From 4:00 tomorrow (Tuesday December 7) anyone arriving in the UK from France will need to arrive with a negative Covid test, bringing the number of tests required for most trips between the countries to a total of three.
The situation has therefore returned to similar testing arrangements to those in place a year ago, as opposed to the simpler rules, at least for fully vaccinated people, in place until recently.
The new restrictions are related to concerns about the rise of the new Omicron variant.
Here is a breakdown of the tests you will need.
Travelling from France to UK
1. A ‘pre-departure’ negative Covid test taken on the day of departure or the previous two days is required for anyone aged 12 and above before travelling from France into the UK. For example if you travel on a Friday, the test could have been done on the Friday, Thursday or Wednesday.
This can be either a PCR test or an antigen test (test antigénique, also known in the UK as ‘lateral flow’).
For those in the French health system and fully vaccinated, Covid tests remain fully reimbursed, with nothing to pay upfront.
Those who are not fully up to date with their vaccination schedules pay from €22 for an antigen test or €44 for a PCR test. Some pharmacies offer the cheap option of an ‘auto-test’ self-administered under supervision, which costs €12.90.
See this link for more on the options and costs.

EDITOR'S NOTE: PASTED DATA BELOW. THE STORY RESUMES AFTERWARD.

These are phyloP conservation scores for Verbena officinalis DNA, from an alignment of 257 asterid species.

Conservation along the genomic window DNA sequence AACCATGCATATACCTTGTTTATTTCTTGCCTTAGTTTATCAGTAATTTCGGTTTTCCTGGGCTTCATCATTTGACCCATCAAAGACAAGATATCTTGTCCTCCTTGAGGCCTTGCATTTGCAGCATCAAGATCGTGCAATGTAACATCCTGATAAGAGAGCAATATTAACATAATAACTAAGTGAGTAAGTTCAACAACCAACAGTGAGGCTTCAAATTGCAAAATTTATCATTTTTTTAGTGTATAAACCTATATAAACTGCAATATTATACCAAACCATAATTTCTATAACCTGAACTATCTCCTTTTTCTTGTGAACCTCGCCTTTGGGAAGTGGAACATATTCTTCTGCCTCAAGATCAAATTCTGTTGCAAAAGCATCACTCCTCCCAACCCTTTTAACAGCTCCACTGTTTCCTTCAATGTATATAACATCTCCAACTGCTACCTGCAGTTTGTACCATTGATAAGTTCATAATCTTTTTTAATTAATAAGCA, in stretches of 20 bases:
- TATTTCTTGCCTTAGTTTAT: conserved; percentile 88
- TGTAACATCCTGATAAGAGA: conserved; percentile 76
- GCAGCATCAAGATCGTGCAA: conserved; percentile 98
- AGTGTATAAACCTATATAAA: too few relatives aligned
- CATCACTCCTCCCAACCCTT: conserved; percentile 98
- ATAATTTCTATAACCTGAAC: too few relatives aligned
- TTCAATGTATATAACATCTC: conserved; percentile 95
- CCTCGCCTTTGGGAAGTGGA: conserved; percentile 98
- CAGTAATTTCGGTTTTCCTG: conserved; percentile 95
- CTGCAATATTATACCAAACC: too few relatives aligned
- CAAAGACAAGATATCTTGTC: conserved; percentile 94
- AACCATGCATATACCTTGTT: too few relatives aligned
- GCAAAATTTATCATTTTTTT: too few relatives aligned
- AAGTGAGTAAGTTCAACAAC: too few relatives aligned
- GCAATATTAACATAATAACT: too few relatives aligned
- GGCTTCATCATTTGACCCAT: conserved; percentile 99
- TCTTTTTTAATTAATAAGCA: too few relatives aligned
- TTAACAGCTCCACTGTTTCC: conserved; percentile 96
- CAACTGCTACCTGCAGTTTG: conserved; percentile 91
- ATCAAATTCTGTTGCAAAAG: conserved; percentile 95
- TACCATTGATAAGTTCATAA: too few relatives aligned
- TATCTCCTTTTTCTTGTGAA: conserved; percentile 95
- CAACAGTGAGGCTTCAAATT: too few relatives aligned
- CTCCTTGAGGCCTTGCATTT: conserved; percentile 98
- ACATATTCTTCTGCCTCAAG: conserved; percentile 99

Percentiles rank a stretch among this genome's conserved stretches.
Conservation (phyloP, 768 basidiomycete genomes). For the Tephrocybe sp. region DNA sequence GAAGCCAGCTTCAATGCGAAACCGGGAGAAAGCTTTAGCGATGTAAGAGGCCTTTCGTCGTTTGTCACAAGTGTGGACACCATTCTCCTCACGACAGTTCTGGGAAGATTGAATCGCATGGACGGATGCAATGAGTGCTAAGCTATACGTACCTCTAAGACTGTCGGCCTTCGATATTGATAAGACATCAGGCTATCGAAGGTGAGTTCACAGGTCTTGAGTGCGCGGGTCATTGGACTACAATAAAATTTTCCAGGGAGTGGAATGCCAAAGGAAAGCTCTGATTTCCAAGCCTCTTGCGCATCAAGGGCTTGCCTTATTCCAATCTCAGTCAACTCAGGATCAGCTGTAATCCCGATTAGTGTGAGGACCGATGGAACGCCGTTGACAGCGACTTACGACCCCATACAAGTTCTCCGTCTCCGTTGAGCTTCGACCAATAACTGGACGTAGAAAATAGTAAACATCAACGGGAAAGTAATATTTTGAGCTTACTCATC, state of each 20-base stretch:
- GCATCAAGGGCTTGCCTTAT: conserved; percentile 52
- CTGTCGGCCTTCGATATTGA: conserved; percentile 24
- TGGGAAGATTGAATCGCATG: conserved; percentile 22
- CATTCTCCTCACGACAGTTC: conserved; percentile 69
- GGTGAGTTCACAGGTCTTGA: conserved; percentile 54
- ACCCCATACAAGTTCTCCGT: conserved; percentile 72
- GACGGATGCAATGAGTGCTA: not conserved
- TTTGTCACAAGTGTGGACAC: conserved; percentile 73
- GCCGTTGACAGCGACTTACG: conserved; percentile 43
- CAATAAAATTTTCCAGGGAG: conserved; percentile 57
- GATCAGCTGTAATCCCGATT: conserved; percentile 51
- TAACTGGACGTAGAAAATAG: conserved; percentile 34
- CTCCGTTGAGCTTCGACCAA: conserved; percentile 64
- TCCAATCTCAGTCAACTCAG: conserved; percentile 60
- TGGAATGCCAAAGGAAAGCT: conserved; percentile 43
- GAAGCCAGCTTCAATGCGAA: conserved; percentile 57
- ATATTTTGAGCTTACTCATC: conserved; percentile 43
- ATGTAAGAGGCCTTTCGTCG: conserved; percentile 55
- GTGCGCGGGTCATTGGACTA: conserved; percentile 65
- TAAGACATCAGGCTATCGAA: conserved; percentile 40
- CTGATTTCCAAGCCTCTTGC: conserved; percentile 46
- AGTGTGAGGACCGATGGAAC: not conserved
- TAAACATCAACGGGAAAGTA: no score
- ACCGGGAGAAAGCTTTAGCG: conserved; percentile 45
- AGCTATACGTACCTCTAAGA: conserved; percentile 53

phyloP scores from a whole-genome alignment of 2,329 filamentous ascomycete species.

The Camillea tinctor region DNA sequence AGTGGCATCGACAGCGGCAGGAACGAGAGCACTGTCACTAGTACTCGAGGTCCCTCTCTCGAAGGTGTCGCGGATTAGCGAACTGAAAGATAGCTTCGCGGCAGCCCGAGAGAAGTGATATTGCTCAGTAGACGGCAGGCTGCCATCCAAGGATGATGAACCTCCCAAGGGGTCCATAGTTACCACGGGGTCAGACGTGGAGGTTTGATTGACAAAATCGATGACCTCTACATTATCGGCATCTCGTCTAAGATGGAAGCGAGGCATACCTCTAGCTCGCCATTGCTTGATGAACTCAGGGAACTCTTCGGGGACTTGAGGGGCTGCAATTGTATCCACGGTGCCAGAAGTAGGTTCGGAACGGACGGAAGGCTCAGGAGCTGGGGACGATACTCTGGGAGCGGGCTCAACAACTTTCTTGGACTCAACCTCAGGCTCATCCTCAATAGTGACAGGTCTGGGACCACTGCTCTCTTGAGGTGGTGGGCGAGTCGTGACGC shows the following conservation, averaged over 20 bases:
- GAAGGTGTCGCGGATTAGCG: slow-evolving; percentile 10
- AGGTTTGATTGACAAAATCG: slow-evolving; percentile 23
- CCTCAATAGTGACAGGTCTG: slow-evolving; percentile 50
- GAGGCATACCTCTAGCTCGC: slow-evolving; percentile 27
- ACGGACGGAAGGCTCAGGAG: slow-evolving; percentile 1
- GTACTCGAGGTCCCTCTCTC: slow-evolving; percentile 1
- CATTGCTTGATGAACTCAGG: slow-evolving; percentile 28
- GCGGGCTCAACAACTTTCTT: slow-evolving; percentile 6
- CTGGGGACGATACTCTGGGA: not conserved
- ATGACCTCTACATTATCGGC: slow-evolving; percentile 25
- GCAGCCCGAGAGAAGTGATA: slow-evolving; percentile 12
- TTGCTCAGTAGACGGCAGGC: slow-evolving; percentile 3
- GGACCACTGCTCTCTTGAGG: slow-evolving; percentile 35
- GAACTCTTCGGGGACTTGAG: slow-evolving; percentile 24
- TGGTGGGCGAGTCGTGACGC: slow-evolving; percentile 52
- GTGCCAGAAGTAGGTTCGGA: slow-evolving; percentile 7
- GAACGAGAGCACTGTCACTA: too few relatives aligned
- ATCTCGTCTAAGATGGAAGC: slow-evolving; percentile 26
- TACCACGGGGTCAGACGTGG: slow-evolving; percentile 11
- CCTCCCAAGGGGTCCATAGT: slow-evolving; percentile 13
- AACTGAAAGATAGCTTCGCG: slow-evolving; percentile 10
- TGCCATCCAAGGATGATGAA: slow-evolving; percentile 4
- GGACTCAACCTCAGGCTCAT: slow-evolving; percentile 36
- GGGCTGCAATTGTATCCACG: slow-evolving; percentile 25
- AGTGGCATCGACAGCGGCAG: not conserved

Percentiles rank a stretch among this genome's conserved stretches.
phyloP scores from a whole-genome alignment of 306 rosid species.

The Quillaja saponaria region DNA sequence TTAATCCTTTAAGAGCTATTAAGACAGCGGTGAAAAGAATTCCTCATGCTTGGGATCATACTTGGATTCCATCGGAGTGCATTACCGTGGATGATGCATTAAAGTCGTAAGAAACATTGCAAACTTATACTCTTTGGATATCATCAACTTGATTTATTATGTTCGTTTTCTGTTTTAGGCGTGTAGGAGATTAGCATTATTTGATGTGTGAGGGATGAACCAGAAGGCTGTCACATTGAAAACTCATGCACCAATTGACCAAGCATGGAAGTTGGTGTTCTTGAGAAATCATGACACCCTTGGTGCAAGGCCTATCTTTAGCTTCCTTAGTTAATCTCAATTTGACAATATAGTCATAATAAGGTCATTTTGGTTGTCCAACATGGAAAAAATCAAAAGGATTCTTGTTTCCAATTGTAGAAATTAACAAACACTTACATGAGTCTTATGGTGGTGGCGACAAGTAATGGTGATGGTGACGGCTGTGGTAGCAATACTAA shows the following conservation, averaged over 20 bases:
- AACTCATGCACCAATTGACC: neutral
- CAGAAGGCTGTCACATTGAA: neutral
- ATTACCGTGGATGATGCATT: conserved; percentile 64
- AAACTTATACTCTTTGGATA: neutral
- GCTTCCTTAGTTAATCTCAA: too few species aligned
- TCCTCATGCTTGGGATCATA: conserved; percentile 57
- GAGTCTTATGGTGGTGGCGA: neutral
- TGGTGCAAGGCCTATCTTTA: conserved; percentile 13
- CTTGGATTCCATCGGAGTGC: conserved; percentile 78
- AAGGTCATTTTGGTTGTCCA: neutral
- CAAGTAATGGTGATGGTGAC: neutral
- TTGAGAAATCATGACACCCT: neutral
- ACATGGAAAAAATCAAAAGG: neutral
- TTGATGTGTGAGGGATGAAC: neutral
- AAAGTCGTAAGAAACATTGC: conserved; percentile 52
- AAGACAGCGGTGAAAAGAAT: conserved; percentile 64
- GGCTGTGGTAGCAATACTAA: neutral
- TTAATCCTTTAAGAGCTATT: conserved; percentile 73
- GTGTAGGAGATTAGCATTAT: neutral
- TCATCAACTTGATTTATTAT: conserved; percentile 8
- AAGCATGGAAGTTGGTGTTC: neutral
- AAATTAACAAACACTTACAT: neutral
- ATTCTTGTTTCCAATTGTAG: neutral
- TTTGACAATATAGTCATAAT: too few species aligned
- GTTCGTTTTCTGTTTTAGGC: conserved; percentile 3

We note that the UK states that antigen tests must comply with certain performance standards. These are the same as those it has used previously and The Connexion has not heard reports of certain French antigen tests not being acceptable.
An easy way to find a place to get a Covid-19 test is through the government website sante.fr. Select the department you are in and you will see a list of centres.
There is also a map of test centres with the relevant contact details.
2. Once you are in the UK you must take another test on or before ‘day two’ (the day of arrival being ‘day zero’), and this time it must be a PCR test (previously, vaccinated people could take an antigen test).
It is of interest to do so as soon as possible because the latest UK rules state that you must self-isolate until you have a negative result (or until you leave the UK again, if this is earlier). Many airports have test centres at or near the airport.
There are several options for this test, including a test administered by a professional at a test centre, a self-administered test at a centre, and tests that are sent to the place you will be staying for self-administration followed by posting to a lab, usually using a fast next-day special postage.
It is not possible to do a self-administered test at home that is not sent away.
Labs typically say results will be available to you via email in 24-48 hours after they receive the swab.
Quoted costs vary widely, from £15 for a self-swab at certain centres to over £100 for some in-person tests by a professional.
The UK government has a list of suggested providers at this link https://www.gov.uk/find-travel-test-provider .
Fully-vaccinated people need only a ‘day two’ test, while those who are not fully vaccinated require both ‘day two’ and ‘day eight’ tests (unless also paying for the option ‘test to release’ from day five, in England).
You need to have booked your UK arrivals’ test/s before travelling to the UK so as to have a booking reference to enter on the Passenger Locator Form that needs to be completed online before travel to the UK.
Returning to France
3. Anyone aged 12 and over entering France from non-EU countries requires a negative Covid test taken in the 48 hours before departure (24 for coming from the UK for those who are not fully vaccinated). This can either be PCR or antigen (‘lateral flow’).